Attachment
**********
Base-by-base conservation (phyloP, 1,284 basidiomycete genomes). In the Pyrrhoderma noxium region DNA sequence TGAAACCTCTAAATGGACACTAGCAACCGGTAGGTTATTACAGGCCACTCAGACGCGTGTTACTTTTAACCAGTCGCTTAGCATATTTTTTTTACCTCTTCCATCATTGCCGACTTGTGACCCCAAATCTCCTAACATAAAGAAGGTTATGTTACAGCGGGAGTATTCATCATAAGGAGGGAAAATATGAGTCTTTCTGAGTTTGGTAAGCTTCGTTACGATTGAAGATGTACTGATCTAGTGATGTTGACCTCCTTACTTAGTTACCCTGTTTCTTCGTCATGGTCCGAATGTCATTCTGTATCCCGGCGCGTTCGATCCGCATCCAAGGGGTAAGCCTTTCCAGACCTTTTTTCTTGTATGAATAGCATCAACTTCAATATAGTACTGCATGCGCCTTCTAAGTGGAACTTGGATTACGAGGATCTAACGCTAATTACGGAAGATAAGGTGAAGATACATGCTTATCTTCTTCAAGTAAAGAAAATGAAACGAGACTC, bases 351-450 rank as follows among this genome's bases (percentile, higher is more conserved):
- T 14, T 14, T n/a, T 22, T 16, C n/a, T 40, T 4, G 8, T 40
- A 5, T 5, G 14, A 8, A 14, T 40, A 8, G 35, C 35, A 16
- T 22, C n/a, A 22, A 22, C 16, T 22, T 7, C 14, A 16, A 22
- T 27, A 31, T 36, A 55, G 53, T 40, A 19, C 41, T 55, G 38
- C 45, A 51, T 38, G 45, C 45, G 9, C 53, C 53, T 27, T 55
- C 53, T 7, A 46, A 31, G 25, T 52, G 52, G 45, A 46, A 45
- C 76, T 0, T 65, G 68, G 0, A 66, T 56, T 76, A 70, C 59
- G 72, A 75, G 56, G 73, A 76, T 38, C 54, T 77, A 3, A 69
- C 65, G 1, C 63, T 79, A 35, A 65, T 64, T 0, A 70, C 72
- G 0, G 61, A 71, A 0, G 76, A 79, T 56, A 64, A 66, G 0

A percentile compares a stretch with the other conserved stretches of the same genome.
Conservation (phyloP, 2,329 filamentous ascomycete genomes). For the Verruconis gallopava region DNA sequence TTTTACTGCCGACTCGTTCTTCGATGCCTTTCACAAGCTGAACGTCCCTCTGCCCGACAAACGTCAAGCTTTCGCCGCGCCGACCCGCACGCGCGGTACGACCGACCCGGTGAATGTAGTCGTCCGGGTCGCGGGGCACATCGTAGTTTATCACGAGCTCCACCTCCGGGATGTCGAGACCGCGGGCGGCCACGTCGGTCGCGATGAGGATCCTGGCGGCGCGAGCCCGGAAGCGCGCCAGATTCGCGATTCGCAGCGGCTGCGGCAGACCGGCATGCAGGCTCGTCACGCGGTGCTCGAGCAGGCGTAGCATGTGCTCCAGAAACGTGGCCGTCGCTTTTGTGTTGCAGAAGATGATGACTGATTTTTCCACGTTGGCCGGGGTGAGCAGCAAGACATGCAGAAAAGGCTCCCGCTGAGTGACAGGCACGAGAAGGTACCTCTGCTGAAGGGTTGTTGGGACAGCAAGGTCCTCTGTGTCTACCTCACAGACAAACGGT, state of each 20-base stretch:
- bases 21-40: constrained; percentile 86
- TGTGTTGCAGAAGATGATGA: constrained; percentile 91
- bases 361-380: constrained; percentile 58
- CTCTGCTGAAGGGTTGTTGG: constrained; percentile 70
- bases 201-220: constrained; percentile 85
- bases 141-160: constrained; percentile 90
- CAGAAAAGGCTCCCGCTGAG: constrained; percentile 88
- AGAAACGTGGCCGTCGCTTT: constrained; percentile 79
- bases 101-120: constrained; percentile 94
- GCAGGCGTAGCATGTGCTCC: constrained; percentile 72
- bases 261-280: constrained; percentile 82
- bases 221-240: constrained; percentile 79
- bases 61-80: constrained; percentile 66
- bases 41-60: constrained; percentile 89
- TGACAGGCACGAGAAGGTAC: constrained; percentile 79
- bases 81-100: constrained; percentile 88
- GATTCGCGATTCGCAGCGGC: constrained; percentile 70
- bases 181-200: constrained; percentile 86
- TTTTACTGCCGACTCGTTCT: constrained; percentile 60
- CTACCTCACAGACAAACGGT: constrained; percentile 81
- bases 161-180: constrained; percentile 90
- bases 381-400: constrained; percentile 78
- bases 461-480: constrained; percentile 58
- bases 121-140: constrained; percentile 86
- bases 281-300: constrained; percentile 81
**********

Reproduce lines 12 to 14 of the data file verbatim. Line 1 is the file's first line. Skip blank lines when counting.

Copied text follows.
A percentile compares a stretch with the other conserved stretches of the same genome.
Conservation (phyloP, 2,329 filamentous ascomycete genomes). For the Verruconis gallopava region DNA sequence TTTTACTGCCGACTCGTTCTTCGATGCCTTTCACAAGCTGAACGTCCCTCTGCCCGACAAACGTCAAGCTTTCGCCGCGCCGACCCGCACGCGCGGTACGACCGACCCGGTGAATGTAGTCGTCCGGGTCGCGGGGCACATCGTAGTTTATCACGAGCTCCACCTCCGGGATGTCGAGACCGCGGGCGGCCACGTCGGTCGCGATGAGGATCCTGGCGGCGCGAGCCCGGAAGCGCGCCAGATTCGCGATTCGCAGCGGCTGCGGCAGACCGGCATGCAGGCTCGTCACGCGGTGCTCGAGCAGGCGTAGCATGTGCTCCAGAAACGTGGCCGTCGCTTTTGTGTTGCAGAAGATGATGACTGATTTTTCCACGTTGGCCGGGGTGAGCAGCAAGACATGCAGAAAAGGCTCCCGCTGAGTGACAGGCACGAGAAGGTACCTCTGCTGAAGGGTTGTTGGGACAGCAAGGTCCTCTGTGTCTACCTCACAGACAAACGGT, state of each 20-base stretch:
- bases 21-40: constrained; percentile 86